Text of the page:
Asia: The World Leader in Super-Tall Statues

There are big statues of gods and heroes almost everywhere, but Asia dominates.

Is there any better city icon than a huge statue? I don't think so. Luckily, there are tons of them scattered throughout cities and towns around the world. Even more luckily, some masterminds have placed the biggest ones on a map.

Thanks to this Wikipedia listing of the world's biggest statues (and their geographic coordinates), we can see the global distribution of massive replications of famous people, deities and Jolly Green Giants.

The list includes more than 120 statues 5 meters and taller, ranging all the way up to the world's current biggest statue, a 128-meter tall Buddha in Henan province, China. That's about the size of a 30-story building.

For a little context, please enjoy one of my favorite Wikipedia charts, "Height comparison of notable statues," made by Anna Frodesiak.

From left, Henan's Spring Temple Buddha (128 meters), New York's Statue of Liberty (93 meters – including 47 meter pedestal), Volgograd, Russia's The Motherland Calls (85 meters), Rio de Janeiro's Christ the Redeemer (39.6 meters), and Michelangelo's David in Florence, Italy (5.17 meters).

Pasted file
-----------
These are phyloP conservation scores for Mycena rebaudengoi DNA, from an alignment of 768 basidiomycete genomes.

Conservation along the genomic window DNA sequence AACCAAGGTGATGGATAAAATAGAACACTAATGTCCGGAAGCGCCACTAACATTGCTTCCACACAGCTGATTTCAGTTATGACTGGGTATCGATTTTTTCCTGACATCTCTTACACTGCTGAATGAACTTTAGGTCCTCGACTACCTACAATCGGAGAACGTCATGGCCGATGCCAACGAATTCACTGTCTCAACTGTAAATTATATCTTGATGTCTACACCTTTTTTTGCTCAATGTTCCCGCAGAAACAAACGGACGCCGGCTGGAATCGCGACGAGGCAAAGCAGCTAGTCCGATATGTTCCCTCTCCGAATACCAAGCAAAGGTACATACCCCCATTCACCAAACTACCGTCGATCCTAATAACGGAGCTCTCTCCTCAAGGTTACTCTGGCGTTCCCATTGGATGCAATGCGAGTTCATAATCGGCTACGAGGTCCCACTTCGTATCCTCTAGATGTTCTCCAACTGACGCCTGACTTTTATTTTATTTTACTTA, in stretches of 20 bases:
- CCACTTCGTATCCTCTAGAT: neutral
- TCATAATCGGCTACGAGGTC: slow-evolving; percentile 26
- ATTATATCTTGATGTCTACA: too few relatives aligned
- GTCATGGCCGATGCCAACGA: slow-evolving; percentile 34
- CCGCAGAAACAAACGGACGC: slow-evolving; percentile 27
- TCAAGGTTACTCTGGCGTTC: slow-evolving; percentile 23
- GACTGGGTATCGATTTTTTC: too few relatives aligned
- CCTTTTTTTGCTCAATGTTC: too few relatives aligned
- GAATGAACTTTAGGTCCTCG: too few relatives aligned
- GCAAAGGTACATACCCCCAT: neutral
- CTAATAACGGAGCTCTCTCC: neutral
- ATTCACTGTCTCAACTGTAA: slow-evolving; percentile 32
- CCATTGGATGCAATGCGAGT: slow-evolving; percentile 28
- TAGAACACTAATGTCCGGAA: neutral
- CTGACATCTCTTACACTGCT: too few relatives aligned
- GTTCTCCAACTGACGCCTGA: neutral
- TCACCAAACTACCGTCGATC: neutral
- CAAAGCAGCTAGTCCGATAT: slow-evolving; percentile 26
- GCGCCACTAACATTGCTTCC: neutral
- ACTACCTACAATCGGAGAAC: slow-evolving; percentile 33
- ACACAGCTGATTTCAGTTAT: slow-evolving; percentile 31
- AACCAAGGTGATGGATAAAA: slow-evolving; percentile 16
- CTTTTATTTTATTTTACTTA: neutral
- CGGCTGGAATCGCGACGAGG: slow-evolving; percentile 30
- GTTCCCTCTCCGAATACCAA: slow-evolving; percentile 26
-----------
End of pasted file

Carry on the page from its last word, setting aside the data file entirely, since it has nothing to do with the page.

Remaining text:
And, as you can see in this map of all the statues in the list, enormous statuary is enjoyed all over the world – well, except in Australia and Africa.

All the statues in this list have been grouped by size, and when we eliminate statues under various heights, we get a very clear picture of which part of the world is basically the master of mega-statues.

Statues taller than 16 meters:

 

Statues taller than 20 meters:

 

Statues taller than 30 meters:

 

Statues taller than 40 meters:

 

Asia, with its penchant for statue-tizing its Buddhist gods, is clearly dominating the world of colossal icons. The western hemisphere has only two showing in the 40-meters-and-up club, only one of which, the Statue of Liberty, is in the U.S.

So while we in the U.S. could do much better at turning our heroes into superstructures, I think we have to give a lot of credit to our Buddhist friends for their superiority and leadership in building super-tall statues.

Images courtesy Wikimedia Commons

About the Author

  • Nate Berg is a freelance reporter and a former staff writer for CityLab. He lives in Los Angeles.